Their objective regarded combining extreme populism with Catholic values, borrowing elements of Liberation Theology. Vasquez died in his first ELN combat, since serving as a martyr ELN role model. Successor leaders have prolonged Vasquez’s overarching ELN motto – to transform Colombia into a country under curiously Catholic-communist rule.

Columbus University Professor Brigitte L. Nacos explains that, “Religious terrorists have distinct political objectives and justify their violence along the same lines – regardless of their religious affiliation”. As the multi-nationally geo-strategic territory that Colombia embodies, the ELN was going to need an army as motivated as those The Godfather II quote portrays.

Have Faith

Photo (c) Grupo Canton 2014

Parallel to Mexico’s Knights’ Templar, the ELN operates in poor areas and recruits those impressionable to populist tendencies and saves them with religious idiosyncrasies. Photo (c) Grupo Canton 2014

Religion has been traditionally fundamental to ELN recruitment. Somewhat comparative to Mexico’s Jehovah’s Witness-integrating criminal organization and successor to the La Familia Michoacana drug cartel, the Knights’ Templar, and even Ireland’s IRA, the ELN hosts certain operations in poor areas, recruits those impressionable to populist tendencies and saves them with religious idiosyncrasies.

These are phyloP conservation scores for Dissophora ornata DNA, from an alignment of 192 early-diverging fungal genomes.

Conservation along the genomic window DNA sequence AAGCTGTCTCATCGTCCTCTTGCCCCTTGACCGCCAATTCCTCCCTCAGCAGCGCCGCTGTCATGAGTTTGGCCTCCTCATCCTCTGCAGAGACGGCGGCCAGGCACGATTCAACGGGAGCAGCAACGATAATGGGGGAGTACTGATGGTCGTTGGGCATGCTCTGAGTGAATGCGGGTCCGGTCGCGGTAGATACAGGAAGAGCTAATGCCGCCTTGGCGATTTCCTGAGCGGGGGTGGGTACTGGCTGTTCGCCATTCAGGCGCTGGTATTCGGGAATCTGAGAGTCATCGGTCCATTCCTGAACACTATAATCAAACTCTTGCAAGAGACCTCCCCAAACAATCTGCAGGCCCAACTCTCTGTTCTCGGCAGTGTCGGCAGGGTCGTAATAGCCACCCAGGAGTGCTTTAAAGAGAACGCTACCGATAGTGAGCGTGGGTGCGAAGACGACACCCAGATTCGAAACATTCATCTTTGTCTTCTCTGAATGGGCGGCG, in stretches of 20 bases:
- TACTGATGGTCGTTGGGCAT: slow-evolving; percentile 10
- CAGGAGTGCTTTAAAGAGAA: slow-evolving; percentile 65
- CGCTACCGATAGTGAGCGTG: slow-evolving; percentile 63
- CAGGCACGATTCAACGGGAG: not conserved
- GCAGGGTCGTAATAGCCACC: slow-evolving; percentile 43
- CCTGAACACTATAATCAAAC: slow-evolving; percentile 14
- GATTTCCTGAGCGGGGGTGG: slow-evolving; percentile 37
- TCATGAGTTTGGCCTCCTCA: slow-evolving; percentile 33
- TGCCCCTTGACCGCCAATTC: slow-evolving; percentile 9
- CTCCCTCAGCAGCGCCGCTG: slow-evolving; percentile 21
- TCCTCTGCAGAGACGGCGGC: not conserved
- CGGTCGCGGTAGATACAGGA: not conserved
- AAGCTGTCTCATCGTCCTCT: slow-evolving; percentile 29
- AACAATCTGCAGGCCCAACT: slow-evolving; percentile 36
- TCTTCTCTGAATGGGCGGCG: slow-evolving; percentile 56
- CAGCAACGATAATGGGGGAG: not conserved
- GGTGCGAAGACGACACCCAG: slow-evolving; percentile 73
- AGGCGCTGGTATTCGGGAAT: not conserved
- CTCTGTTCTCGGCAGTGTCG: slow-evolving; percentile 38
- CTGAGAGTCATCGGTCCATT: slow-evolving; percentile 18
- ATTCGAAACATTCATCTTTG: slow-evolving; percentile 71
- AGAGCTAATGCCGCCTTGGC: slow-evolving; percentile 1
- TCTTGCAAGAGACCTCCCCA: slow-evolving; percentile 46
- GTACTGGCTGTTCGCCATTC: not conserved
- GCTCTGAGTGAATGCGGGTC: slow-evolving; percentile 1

A Christian-sense of family unit helps engender loyalty and belonging, while populism adds a heightened air of socio-economic and political conscientiousness. Furthermore, if mission is not for ideology, it is for El Señor, or God.

An ISIS spokesman once declared, “The best acts that bring you closer to God are jihad“. This mentality has transformed over the years, particularly in comparison to other FTOs around the world.

Psy-Op Galore

Photo (c) Insight Crime 2017

The ELN is not as extreme nor deadly as Sand Box counterparts, such as ISIS and Hezbollah. Photo (c) Insight Crime 2017

The ELN’s religious elements become clearer in the shadow of other religious-implementing FTOs. Its faith origins used as a psy op are not only foundational, but critical to its existence.

However, the ELN is not as extreme nor deadly as Sand Box counterparts, such as ISIS and Hezbollah. Indeed, all use religion as a basis for which to fortify themselves and rationalize certain actions. Yet perhaps the variations of religious extremity is due to geopolitical and cultural dissimilarities more than institutional ones.